So I had to cut a Red Oak tree down on my property that was 30+ years old. Instead of burning it up, I decided to keep it on the property, buried under raised beds.
The beds are 3' x 12' each.
I used a back hoe for the excavation but put all the dirt back by hand so I could get it in all the crevices. (although I admit, probably not as good as it could have been done).
I covered up the stumps just enough before adding a layer of brush
I started to add in a layer of grass to add nitrogen but this was a pain in the butt so instead, I thought I would do cover cropping with nitrogen fixers instead. (after the first round of garden plants)
Here is the final stratification layers. The top 5" layer is a mixture of 50% sifted chicken manure compost 25% peat moss, 25% sand, 5% (approximately) rock dust. The middle 4-5" layer is the wood chips and large chunks sifted out of the compost. And then of course, the native soil underneath (which is heavy in clay)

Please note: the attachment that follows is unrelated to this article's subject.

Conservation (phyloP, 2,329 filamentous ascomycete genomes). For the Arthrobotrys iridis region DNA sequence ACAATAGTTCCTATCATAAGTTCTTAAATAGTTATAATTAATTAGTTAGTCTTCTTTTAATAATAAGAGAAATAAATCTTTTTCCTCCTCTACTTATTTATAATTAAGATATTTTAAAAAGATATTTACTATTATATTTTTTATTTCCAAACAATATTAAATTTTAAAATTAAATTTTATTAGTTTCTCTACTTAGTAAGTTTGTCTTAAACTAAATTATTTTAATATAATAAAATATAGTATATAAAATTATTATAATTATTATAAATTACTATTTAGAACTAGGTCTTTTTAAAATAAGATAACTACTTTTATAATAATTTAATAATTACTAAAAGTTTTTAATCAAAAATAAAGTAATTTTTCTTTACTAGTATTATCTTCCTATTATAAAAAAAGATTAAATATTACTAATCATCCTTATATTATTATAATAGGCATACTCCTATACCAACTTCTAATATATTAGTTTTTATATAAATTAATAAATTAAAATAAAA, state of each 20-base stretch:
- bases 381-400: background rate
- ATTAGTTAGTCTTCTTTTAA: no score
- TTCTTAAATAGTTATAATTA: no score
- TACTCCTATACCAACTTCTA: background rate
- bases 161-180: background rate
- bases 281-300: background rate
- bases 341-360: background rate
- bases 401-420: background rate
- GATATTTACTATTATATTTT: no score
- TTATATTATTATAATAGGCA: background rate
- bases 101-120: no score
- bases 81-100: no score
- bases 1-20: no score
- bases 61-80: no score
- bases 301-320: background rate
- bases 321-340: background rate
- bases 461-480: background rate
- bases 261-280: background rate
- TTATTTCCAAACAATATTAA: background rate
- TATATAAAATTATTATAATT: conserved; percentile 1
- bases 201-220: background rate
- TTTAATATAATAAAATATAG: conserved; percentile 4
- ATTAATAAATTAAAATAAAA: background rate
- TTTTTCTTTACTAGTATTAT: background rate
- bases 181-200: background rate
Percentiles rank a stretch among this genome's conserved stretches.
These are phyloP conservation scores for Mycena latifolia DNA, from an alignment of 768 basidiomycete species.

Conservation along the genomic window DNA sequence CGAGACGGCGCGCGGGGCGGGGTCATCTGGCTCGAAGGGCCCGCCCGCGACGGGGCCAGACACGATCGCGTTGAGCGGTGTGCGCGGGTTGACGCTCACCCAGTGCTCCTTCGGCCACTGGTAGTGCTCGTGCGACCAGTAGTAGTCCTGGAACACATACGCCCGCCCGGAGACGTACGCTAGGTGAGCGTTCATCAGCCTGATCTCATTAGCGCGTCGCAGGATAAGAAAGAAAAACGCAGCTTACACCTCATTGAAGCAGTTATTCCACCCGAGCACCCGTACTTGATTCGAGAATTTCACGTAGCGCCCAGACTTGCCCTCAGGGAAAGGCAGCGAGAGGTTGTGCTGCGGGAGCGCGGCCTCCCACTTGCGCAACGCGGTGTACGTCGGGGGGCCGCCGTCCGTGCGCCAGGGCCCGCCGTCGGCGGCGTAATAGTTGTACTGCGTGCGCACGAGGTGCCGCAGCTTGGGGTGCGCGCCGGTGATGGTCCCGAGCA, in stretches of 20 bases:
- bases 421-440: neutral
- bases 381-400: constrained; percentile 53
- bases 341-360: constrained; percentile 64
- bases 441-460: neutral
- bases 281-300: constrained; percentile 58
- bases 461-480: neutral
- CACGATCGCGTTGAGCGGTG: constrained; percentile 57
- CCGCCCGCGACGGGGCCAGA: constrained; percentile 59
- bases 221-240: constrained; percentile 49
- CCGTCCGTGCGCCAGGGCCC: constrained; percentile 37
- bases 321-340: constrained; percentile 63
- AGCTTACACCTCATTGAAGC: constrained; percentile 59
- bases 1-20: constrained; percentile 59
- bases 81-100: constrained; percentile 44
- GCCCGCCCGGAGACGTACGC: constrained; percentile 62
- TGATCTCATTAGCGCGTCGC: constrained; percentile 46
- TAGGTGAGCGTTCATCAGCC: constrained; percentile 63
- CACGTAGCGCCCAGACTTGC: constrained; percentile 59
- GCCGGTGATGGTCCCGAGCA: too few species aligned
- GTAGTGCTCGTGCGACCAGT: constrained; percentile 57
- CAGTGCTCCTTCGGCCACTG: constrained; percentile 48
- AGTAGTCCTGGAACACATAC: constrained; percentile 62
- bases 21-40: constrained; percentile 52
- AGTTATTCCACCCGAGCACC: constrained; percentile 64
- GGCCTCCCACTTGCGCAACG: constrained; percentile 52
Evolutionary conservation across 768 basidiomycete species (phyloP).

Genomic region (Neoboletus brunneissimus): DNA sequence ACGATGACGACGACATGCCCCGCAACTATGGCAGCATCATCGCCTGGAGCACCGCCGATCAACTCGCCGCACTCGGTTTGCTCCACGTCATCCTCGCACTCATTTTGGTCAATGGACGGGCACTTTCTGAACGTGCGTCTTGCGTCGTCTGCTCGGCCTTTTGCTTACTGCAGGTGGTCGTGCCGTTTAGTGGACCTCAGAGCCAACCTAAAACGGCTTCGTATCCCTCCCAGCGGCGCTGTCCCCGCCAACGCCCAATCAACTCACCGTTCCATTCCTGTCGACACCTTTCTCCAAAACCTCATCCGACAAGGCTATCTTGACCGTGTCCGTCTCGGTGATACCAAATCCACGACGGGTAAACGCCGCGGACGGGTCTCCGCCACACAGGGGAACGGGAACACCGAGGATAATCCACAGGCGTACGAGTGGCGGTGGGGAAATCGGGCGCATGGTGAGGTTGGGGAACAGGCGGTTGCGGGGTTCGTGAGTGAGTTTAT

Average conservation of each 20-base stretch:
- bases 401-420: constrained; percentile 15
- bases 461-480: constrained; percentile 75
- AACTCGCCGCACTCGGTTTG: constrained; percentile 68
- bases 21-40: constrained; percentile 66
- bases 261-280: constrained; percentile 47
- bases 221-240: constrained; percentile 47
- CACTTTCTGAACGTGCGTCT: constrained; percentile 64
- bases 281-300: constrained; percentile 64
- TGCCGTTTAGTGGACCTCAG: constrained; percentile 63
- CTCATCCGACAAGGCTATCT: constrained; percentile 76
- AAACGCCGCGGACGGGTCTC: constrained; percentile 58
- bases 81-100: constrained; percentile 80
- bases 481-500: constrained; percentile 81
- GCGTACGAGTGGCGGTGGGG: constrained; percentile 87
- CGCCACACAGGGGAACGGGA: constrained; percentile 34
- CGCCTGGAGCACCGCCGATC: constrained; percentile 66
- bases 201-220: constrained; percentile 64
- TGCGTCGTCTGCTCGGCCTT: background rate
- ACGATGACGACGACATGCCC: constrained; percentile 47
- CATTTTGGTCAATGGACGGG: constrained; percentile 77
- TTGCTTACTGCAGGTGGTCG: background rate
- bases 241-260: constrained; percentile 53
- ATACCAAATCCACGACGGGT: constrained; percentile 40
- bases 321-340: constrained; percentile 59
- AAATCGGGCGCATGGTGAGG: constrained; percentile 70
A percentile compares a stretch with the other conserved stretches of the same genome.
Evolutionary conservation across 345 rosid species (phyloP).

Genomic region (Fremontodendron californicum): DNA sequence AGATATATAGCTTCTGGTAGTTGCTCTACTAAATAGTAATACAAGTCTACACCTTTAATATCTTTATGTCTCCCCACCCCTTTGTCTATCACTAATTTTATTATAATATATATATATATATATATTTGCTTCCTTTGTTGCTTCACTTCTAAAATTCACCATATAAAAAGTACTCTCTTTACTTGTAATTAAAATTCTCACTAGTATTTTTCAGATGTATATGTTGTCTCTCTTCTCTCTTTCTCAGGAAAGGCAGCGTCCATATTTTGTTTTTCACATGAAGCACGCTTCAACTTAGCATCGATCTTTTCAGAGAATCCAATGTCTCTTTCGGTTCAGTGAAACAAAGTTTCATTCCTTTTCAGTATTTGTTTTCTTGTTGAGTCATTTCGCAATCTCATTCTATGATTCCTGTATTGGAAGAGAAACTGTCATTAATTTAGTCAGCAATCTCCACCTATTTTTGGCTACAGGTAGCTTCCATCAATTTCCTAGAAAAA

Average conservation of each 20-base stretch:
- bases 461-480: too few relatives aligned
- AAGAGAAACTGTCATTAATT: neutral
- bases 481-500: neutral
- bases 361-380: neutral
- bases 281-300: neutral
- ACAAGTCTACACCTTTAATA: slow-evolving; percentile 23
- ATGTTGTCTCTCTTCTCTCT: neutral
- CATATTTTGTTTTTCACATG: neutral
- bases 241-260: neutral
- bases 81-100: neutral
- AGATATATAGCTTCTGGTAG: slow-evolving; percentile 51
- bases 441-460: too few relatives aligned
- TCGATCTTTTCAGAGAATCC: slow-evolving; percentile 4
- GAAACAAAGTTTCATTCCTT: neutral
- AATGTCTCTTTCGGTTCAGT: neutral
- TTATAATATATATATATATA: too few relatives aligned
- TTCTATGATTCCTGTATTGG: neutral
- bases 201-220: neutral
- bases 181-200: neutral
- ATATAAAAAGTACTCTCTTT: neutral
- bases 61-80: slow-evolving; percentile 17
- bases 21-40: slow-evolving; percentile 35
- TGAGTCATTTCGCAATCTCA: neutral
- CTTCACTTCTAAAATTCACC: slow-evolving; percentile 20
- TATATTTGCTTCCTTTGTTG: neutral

I imagine this is going to settle quite a lot. Does anyone have any tips on what they would have done differently? I still have a whole lotta tree to bury. Kinda dreading it though since 1 bed took about 10 hours start to finish to complete.
Looks good, just make sure you fill the gaps with soil as you're building the hugels. They will settle quite a bit, I just keep adding compost and mulch to replenish mine that are built this way. You could possibly add another layer of woody material next time, with this style hugel I think you really only need six inched to a foot of soil for growing medium (kind of like a square foot garden bed preparation).